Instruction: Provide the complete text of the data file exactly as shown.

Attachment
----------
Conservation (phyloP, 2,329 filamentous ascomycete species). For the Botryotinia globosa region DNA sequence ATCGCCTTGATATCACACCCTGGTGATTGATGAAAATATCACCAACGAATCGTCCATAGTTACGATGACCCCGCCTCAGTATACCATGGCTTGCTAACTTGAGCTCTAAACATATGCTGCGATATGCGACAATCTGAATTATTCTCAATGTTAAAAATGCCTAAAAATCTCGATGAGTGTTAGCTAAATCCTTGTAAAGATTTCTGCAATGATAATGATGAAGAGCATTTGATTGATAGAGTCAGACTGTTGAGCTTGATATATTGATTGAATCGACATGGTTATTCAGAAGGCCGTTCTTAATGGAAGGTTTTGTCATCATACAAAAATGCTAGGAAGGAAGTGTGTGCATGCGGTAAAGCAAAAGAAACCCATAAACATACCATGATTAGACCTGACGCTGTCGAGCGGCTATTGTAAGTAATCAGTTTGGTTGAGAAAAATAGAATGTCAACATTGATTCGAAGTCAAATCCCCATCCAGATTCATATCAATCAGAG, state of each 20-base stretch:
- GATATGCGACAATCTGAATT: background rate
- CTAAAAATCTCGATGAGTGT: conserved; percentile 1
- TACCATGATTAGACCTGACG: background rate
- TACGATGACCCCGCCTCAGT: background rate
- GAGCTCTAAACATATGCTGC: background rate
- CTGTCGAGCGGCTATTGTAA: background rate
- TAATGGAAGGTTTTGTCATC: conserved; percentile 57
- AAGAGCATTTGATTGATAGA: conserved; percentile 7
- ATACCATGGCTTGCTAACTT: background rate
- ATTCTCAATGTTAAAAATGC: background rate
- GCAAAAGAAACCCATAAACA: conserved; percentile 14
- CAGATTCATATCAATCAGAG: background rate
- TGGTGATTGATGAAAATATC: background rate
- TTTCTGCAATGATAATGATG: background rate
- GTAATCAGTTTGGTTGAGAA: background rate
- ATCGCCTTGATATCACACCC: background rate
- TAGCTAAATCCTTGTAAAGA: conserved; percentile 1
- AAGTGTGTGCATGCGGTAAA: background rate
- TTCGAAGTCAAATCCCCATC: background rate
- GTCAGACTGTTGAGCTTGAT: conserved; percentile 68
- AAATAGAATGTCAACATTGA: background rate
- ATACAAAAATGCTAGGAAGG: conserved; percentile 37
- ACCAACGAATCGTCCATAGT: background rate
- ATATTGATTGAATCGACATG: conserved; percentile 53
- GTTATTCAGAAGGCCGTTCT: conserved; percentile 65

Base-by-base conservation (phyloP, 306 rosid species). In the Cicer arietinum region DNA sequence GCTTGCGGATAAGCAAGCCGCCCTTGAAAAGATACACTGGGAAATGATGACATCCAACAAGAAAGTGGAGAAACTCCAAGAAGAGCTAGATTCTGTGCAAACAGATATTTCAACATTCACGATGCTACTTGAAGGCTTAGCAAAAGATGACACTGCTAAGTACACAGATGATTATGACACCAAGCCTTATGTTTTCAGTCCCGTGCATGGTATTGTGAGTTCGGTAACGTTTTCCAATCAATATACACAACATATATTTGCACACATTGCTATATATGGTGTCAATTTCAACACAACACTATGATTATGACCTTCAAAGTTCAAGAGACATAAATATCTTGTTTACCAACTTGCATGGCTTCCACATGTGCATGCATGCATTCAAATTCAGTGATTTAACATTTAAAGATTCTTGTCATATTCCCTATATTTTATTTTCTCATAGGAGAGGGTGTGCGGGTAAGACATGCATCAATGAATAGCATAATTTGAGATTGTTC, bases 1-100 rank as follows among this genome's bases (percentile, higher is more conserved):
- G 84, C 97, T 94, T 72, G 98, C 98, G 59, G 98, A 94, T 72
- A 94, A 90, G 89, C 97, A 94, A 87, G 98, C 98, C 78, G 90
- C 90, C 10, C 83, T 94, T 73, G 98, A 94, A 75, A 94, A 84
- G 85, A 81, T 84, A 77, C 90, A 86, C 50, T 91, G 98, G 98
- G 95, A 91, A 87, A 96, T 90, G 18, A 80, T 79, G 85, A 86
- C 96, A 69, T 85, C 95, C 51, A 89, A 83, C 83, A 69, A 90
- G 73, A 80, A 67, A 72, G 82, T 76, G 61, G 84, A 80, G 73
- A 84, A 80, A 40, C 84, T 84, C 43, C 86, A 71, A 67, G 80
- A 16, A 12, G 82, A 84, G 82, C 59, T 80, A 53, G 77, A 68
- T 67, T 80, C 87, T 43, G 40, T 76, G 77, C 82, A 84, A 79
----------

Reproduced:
Conservation (phyloP, 2,329 filamentous ascomycete species). For the Botryotinia globosa region DNA sequence ATCGCCTTGATATCACACCCTGGTGATTGATGAAAATATCACCAACGAATCGTCCATAGTTACGATGACCCCGCCTCAGTATACCATGGCTTGCTAACTTGAGCTCTAAACATATGCTGCGATATGCGACAATCTGAATTATTCTCAATGTTAAAAATGCCTAAAAATCTCGATGAGTGTTAGCTAAATCCTTGTAAAGATTTCTGCAATGATAATGATGAAGAGCATTTGATTGATAGAGTCAGACTGTTGAGCTTGATATATTGATTGAATCGACATGGTTATTCAGAAGGCCGTTCTTAATGGAAGGTTTTGTCATCATACAAAAATGCTAGGAAGGAAGTGTGTGCATGCGGTAAAGCAAAAGAAACCCATAAACATACCATGATTAGACCTGACGCTGTCGAGCGGCTATTGTAAGTAATCAGTTTGGTTGAGAAAAATAGAATGTCAACATTGATTCGAAGTCAAATCCCCATCCAGATTCATATCAATCAGAG, state of each 20-base stretch:
- GATATGCGACAATCTGAATT: background rate
- CTAAAAATCTCGATGAGTGT: conserved; percentile 1
- TACCATGATTAGACCTGACG: background rate
- TACGATGACCCCGCCTCAGT: background rate
- GAGCTCTAAACATATGCTGC: background rate
- CTGTCGAGCGGCTATTGTAA: background rate
- TAATGGAAGGTTTTGTCATC: conserved; percentile 57
- AAGAGCATTTGATTGATAGA: conserved; percentile 7
- ATACCATGGCTTGCTAACTT: background rate
- ATTCTCAATGTTAAAAATGC: background rate
- GCAAAAGAAACCCATAAACA: conserved; percentile 14
- CAGATTCATATCAATCAGAG: background rate
- TGGTGATTGATGAAAATATC: background rate
- TTTCTGCAATGATAATGATG: background rate
- GTAATCAGTTTGGTTGAGAA: background rate
- ATCGCCTTGATATCACACCC: background rate
- TAGCTAAATCCTTGTAAAGA: conserved; percentile 1
- AAGTGTGTGCATGCGGTAAA: background rate
- TTCGAAGTCAAATCCCCATC: background rate
- GTCAGACTGTTGAGCTTGAT: conserved; percentile 68
- AAATAGAATGTCAACATTGA: background rate
- ATACAAAAATGCTAGGAAGG: conserved; percentile 37
- ACCAACGAATCGTCCATAGT: background rate
- ATATTGATTGAATCGACATG: conserved; percentile 53
- GTTATTCAGAAGGCCGTTCT: conserved; percentile 65

Base-by-base conservation (phyloP, 306 rosid species). In the Cicer arietinum region DNA sequence GCTTGCGGATAAGCAAGCCGCCCTTGAAAAGATACACTGGGAAATGATGACATCCAACAAGAAAGTGGAGAAACTCCAAGAAGAGCTAGATTCTGTGCAAACAGATATTTCAACATTCACGATGCTACTTGAAGGCTTAGCAAAAGATGACACTGCTAAGTACACAGATGATTATGACACCAAGCCTTATGTTTTCAGTCCCGTGCATGGTATTGTGAGTTCGGTAACGTTTTCCAATCAATATACACAACATATATTTGCACACATTGCTATATATGGTGTCAATTTCAACACAACACTATGATTATGACCTTCAAAGTTCAAGAGACATAAATATCTTGTTTACCAACTTGCATGGCTTCCACATGTGCATGCATGCATTCAAATTCAGTGATTTAACATTTAAAGATTCTTGTCATATTCCCTATATTTTATTTTCTCATAGGAGAGGGTGTGCGGGTAAGACATGCATCAATGAATAGCATAATTTGAGATTGTTC, bases 1-100 rank as follows among this genome's bases (percentile, higher is more conserved):
- G 84, C 97, T 94, T 72, G 98, C 98, G 59, G 98, A 94, T 72
- A 94, A 90, G 89, C 97, A 94, A 87, G 98, C 98, C 78, G 90
- C 90, C 10, C 83, T 94, T 73, G 98, A 94, A 75, A 94, A 84
- G 85, A 81, T 84, A 77, C 90, A 86, C 50, T 91, G 98, G 98
- G 95, A 91, A 87, A 96, T 90, G 18, A 80, T 79, G 85, A 86
- C 96, A 69, T 85, C 95, C 51, A 89, A 83, C 83, A 69, A 90
- G 73, A 80, A 67, A 72, G 82, T 76, G 61, G 84, A 80, G 73
- A 84, A 80, A 40, C 84, T 84, C 43, C 86, A 71, A 67, G 80
- A 16, A 12, G 82, A 84, G 82, C 59, T 80, A 53, G 77, A 68
- T 67, T 80, C 87, T 43, G 40, T 76, G 77, C 82, A 84, A 79